This evening, Saturday, September 17, down at the BMW Guggenheim Lab, Marc McQuade and Stan Allen will be celebrating the release of their recent book Landform Building: Architecture's New Terrain, designed by Thumb Projects.

    [Image: From Landform Building: Architecture's New Terrain, designed by Thumb Projects].

    The book is a sustained look at "the evolving relationship between architecture and landscape," with a specific focus on geomorphic megastructures—that is, buildings that look like mountains and other earth forms—vegetative ornament, including green roofs, and complex interpenetrations between architecture and the surface of the earth (semi-subterranean structures, structures penetrated by bedrock, and so forth).

    You can see some shots of the book itself here—

    [Images: From Landform Building: Architecture's New Terrain, designed by Thumb Projects; see more].

    —and you'll learn much more about the publication at tonight's book launch. There, you'll hear from McQuade and Allen themselves, but also from Alejandro Zaera-Polo, Lucia Allais, Eric Sanderson, and Nina Katchadourian.

    [Image: Landform Building launch at the BMW Guggenheim Lab].

    I'm excited to be participating in this evening's event, as well, with a short, pecha kucha-style presentation, looking at everything from constructed hills in Rome to artificial glaciers, and from the particularly vertiginous paranoia of a manmade earth to Celtic myths of the Hollow Hills. The quasi-mystical appeal of ground-penetrating radar, muon detectors in the rain forest, and methane-ventilation technology used in landfill construction will all make brief appearances.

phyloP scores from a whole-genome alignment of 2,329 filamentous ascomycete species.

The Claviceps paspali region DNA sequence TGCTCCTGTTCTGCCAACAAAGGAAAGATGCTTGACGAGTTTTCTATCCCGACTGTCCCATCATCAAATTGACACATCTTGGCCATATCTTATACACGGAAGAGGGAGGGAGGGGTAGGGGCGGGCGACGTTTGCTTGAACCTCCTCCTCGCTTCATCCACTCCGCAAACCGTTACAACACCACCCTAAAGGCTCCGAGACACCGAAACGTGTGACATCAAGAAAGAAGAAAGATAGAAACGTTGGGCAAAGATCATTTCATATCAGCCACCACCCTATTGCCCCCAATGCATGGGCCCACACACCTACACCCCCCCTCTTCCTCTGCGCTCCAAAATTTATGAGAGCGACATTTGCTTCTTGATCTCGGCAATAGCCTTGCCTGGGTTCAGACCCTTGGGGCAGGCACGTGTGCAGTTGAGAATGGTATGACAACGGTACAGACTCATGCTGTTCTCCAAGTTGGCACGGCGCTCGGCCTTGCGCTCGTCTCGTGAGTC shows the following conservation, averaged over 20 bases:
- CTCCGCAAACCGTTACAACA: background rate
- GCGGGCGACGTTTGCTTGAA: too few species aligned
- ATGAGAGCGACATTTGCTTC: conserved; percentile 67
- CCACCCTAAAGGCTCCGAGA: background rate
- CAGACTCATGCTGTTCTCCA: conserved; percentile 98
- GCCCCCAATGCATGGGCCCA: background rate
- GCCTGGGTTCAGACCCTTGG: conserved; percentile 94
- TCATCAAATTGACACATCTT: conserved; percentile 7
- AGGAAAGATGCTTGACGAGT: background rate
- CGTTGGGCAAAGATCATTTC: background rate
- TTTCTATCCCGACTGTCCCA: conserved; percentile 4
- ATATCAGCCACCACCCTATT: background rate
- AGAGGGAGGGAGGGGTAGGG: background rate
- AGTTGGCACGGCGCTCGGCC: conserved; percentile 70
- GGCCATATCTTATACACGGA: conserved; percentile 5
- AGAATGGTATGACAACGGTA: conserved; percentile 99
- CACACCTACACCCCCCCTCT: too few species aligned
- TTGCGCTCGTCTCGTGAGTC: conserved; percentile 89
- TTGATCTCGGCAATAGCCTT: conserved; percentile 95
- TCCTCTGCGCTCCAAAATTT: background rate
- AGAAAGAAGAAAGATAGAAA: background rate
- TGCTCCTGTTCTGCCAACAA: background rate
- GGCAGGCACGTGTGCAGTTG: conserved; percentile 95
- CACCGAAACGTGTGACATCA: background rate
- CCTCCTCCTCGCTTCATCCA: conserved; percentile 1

Things kick off at 6pm; here is a map. Hope to see some of you there!
  • L'emploi du temps
    Published: September 18, 2011
  • Corner Portraits by Irving Penn
    Published: September 20, 2011

    Truman Capote

    ‘Irving Penn (1917 –  2009) was an American photographer known for his portraiture and fashion photography. He was among the first photographers to pose subjects against a simple grey or white backdrop. Expanding his austere studio surroundings, Penn constructed a set of upright angled backdrops, to form a stark, acute corner.’

    - Wikipedia

    Salvador Dali

    Marlene Dietrich

    Marcel Duchamp

    Gypsy Rose Lee

    Joe Louis

    Georgia O'Keeffe

    Mrs. William Rhinelander Stewart

    Igor Stravinsky

    Spencer Tracy

    Duchess of Windsor

    Ballet Society

    Thank you to the Irving Penn foundation